Calif. woman describes how she survived captivity

SAN FRANCISCO (AP) — Jaycee Dugard, the California woman kidnapped in 1991 and held captive for nearly two decades, talked through tears about both the pain and determination she felt as she gave birth to her captor’s child in his backyard while she was still just a girl herself.

Dugard was clear and composed throughout the interview with ABC News’ Diane Sawyer on her show “Primetime” that aired Sunday night, but grew emotional when she talked about seeing the first of two girls fathered by Phillip Garrido.

When Sawyer asked how old she was at the time of the birth in the San Francisco Bay Area city of Antioch she said “14” with a small, incredulous laugh and a shake of her head.

“It was very painful,” said Dugard, now 31, as tears welled in her eyes. “She was beautiful. I felt like I wasn’t alone anymore.”

She said she didn’t know how she could protect the child, but said “I knew I could never let anything happen to her.”

Dugard appeared younger than her 31 years as she talked to Sawyer on a couch and on a porch at her California home. The blond hair she had in now-familiar photographs from her childhood is now reddish-brown, and she wore a red sweater and a necklace with a pinecone charm on it, representing the last thing she touched before her 18-year captivity.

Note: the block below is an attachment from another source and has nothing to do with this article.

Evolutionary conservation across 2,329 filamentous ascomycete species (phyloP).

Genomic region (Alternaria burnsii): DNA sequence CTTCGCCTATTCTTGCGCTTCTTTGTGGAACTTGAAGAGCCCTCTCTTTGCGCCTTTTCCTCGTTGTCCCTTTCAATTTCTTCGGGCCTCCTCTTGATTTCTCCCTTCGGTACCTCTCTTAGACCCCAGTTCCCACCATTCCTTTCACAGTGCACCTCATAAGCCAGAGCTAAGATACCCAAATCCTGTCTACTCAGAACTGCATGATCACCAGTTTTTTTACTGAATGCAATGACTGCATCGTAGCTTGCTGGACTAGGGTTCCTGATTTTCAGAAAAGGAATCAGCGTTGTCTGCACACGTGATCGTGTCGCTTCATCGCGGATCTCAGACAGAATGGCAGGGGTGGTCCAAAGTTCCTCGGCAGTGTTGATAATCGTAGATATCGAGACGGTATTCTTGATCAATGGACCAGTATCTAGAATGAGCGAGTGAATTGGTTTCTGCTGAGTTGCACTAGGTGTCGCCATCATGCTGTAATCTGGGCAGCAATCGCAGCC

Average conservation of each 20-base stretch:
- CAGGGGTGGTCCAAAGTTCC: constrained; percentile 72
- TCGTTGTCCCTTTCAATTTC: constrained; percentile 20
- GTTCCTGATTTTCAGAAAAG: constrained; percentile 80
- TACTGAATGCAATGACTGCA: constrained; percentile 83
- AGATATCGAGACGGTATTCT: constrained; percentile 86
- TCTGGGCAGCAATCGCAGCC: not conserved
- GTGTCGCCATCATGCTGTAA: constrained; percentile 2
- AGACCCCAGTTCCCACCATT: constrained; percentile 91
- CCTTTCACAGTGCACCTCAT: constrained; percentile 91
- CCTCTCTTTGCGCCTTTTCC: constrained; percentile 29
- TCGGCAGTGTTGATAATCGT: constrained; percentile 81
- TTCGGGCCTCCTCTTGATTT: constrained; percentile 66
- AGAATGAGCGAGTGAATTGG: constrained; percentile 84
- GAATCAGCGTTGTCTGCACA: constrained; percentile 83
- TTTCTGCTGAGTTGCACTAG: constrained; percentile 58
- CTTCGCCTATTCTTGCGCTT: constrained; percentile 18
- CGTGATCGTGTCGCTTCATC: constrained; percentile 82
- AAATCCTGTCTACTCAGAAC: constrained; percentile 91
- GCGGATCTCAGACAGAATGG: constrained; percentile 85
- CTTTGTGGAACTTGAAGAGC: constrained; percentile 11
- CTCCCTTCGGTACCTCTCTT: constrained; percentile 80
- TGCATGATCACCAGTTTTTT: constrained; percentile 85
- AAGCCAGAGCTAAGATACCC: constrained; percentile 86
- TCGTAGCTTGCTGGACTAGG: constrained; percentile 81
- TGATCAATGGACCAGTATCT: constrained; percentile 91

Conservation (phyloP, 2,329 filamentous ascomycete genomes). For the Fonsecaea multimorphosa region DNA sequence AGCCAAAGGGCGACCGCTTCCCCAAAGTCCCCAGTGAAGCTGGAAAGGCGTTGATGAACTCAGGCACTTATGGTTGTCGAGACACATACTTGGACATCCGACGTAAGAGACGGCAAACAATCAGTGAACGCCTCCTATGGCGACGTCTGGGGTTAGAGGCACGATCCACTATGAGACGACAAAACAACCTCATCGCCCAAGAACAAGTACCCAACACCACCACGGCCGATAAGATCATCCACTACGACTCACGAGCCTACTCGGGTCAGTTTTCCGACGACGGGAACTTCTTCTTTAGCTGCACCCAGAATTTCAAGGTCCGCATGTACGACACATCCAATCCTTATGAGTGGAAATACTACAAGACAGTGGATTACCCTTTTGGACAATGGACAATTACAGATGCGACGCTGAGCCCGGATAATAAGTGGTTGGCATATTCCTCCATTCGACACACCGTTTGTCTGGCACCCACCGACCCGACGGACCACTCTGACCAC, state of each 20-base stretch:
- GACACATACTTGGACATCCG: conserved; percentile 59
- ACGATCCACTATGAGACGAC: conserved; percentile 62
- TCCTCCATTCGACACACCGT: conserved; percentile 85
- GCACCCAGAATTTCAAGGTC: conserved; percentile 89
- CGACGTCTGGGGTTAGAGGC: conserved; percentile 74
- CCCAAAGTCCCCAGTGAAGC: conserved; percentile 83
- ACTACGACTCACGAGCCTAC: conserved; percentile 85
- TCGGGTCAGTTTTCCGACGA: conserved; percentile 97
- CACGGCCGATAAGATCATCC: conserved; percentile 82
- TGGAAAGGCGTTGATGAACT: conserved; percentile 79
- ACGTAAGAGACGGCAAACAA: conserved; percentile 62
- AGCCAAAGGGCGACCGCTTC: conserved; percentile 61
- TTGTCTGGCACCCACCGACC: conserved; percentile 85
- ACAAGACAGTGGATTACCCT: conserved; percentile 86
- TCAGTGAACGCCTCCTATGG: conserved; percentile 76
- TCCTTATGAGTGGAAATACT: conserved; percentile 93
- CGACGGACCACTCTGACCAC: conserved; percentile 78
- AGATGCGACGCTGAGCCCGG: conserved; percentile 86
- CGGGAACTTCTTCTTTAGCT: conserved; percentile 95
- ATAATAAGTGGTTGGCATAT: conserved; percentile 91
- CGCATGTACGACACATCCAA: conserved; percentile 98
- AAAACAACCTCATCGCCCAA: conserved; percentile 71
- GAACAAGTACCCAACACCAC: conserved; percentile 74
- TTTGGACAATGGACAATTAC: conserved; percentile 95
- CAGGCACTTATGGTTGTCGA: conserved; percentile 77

The interview came on the eve of Dugard’s memoir about her time in captivity, “A Stolen Life,” which will be released this week.

Dugard told Sawyer there was “a switch” she had to shut off to emotionally survive her rape and imprisonment.

She described walking to the school bus stop on the day of a fifth-grade field trip and being zapped with a stun gun on a South Lake Tahoe street at age 11.

She said she heard Garrido laughing and telling his wife Nancy Garrido “I can’t believe we got away with it,” calling the moment “the most horrible moment in your life, times 10.”

“I lost control of my bladder,” Dugard told Sawyer in one of many moments in the interview where she appeared astounded she was talking about herself. “I wasn’t even embarrassed. There was no time to be embarrassed.”

Dugard said she tried to hold in her tears because of her cuffed hands.

“I tried not to cry because I couldn’t wipe them away,” she said, “and then they get itchy.”

She recalled the soundproof door of the backyard studio that Garrido shut and locked each time he left her.

“I can still hear it, consciously, when I’m awake,” Dugard said. “Some sounds and smells just don’t leave you.”

Phillip Garrido, 60. a serial sex offender, was given the maximum possible sentence of 431 years to life in prison last month after pleading guilty to kidnapping and 13 sexual assault charges, including rape and committing lewd acts captured on video.

His plea was part of a deal with prosecutors that saw Nancy Garrido, 55, sentenced to 36 years to life after pleading guilty to kidnapping and rape.

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